Let’s be honest, some of the most interesting parts of history are those that we can most relate to: What did people eat? What did they wear? What sort of houses did they live in? What kinds of jobs did they do?
Year 7 have investigated what life was like for medieval people living in the countryside and next term they will look at Medieval life in the towns. How and why did towns grow? Why were the guilds important? What trades were followed in the towns and was life better on a rural manor or in a town? Most importantly, pupils have asked the question “how do we know?”
While we know much about the lives of the lords and ladies, knights and burgesses, the lives of ordinary men and women are more of a mystery. They left few possessions or tangible clues, and many were illiterate, so that there are few written sources. What sources of evidence can we discover that might give us an insight into their daily life? Illustrations in Medieval psalters, land surveys and human and animal remains often provide the few sources of evidence available to us.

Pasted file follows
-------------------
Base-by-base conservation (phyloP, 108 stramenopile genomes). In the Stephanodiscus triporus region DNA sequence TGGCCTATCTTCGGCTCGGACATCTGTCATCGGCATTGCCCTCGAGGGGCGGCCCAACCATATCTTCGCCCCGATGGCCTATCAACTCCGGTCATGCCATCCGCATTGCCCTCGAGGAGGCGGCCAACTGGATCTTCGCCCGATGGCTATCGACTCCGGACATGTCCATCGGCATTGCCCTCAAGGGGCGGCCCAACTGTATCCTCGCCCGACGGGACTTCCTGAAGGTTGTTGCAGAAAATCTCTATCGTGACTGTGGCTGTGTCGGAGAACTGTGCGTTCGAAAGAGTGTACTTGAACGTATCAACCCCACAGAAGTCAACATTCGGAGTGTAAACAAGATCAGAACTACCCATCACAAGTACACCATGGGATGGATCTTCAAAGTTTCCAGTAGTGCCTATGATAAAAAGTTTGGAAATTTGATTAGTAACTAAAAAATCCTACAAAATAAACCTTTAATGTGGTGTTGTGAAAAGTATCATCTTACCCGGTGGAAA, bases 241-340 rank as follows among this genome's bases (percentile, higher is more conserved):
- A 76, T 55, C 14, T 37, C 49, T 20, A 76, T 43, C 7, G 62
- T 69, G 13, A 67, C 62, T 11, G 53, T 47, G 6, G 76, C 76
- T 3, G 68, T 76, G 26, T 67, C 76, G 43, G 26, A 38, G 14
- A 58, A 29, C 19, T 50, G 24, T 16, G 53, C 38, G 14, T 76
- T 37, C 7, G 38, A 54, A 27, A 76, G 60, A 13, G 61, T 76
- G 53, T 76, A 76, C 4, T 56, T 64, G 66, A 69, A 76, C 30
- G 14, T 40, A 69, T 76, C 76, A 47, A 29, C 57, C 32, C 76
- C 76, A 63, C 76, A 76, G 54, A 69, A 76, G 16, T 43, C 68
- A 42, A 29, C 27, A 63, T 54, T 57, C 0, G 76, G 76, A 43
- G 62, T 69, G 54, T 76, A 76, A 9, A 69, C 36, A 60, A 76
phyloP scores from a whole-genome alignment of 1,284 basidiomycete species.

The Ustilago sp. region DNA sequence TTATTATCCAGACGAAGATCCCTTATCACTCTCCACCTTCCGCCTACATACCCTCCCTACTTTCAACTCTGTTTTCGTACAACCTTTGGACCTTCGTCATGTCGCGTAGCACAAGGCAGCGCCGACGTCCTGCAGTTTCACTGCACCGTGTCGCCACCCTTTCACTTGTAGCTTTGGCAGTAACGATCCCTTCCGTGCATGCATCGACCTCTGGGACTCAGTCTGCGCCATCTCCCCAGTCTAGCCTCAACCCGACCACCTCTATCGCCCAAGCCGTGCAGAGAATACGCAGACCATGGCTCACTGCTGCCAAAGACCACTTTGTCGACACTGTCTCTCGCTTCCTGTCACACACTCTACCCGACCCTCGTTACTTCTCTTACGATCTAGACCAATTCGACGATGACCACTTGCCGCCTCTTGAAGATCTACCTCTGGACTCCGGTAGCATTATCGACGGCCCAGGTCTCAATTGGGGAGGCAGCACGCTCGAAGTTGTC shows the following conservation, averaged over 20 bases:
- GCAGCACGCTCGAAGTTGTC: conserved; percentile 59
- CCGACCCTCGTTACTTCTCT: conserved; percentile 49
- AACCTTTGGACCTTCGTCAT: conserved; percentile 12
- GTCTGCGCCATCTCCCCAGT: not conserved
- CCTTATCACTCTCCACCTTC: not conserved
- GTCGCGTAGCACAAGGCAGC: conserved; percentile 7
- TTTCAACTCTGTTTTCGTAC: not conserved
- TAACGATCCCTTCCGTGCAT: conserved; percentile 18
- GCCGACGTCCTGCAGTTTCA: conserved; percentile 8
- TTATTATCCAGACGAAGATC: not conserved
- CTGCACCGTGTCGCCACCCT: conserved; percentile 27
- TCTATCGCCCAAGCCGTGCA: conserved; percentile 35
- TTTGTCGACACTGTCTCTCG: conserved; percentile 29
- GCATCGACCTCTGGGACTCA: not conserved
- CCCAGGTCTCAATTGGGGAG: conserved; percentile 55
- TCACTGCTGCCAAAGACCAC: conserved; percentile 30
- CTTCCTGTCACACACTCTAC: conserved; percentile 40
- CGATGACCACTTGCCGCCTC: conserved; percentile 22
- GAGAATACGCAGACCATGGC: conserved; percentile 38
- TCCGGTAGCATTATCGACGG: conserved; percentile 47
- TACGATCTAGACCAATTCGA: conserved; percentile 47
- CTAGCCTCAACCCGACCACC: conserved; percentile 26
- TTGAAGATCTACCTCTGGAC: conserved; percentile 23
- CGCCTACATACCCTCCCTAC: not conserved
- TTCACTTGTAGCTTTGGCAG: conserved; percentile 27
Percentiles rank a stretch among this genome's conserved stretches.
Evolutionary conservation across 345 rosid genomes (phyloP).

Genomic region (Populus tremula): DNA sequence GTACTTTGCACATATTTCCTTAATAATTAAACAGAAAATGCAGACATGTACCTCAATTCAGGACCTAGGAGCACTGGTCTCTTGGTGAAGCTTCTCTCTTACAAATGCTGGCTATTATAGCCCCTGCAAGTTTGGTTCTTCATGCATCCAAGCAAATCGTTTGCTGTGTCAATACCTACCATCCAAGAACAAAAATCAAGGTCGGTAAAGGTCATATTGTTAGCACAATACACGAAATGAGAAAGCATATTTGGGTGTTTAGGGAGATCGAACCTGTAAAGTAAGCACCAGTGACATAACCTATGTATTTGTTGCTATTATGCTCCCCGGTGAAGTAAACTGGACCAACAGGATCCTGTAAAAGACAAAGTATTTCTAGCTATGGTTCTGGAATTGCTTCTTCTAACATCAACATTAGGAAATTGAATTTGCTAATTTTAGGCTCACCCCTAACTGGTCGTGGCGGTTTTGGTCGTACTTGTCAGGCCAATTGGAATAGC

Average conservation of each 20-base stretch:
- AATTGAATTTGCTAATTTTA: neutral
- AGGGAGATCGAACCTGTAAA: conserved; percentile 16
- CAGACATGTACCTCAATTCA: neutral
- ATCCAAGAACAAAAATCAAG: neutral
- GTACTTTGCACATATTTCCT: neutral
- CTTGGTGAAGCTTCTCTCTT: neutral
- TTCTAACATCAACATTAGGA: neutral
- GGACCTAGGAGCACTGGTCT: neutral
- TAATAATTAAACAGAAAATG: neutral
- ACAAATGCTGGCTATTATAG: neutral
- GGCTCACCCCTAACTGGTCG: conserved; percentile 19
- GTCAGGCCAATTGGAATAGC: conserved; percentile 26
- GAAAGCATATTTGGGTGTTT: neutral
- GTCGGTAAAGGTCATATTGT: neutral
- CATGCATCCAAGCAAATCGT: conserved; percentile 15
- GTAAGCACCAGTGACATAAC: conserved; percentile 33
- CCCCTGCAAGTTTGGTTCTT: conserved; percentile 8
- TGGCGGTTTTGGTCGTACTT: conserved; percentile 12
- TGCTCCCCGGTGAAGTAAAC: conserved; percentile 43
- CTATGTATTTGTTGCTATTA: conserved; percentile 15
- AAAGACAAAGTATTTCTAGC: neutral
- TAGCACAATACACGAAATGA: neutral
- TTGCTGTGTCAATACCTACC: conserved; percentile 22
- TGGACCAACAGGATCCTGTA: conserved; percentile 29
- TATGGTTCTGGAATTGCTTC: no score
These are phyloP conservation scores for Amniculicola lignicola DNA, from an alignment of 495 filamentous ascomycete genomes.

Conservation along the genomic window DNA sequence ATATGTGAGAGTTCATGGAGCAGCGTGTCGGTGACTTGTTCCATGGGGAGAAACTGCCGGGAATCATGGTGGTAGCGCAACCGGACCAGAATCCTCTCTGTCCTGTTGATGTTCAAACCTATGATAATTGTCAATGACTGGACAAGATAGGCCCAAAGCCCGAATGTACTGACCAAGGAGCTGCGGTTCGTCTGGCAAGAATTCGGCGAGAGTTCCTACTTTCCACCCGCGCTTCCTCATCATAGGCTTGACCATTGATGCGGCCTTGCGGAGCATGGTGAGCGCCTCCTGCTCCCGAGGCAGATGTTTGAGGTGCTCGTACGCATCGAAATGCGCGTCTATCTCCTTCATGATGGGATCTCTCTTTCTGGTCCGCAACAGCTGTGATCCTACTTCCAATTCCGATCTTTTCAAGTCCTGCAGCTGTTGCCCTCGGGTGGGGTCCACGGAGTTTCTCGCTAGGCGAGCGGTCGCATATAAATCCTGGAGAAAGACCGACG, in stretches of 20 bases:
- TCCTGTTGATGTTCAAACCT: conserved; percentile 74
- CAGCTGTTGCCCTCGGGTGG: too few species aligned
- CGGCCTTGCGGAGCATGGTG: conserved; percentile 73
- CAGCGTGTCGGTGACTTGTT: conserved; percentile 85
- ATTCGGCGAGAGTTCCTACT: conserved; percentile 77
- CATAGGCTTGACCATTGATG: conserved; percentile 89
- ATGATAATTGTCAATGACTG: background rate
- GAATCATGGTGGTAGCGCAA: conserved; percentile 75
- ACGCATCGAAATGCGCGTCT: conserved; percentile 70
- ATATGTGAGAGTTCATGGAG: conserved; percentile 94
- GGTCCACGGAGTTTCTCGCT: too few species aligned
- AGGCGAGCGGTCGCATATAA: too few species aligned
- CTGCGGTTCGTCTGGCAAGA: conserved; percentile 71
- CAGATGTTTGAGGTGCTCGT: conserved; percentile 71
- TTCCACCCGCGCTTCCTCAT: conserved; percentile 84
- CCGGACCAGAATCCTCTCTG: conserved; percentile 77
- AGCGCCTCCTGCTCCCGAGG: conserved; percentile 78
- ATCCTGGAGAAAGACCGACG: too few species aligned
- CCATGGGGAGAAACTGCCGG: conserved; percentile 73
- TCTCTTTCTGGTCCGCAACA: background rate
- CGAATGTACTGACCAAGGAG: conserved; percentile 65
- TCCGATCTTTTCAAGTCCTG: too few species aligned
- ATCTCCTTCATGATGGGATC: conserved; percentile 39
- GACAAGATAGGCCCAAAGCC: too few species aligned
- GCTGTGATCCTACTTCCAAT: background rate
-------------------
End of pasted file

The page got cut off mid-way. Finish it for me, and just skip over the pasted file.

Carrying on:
Students have compared the lives of medieval peasants with their own lives today, asking themselves such questions as “how would I have coped without my mobile phone and the latest computer games? Or “Could I have survived on a diet of brown bread, vegetable stew, ale and cheese? The most interesting parts of history indeed!
Victoria Harrington, Teacher of History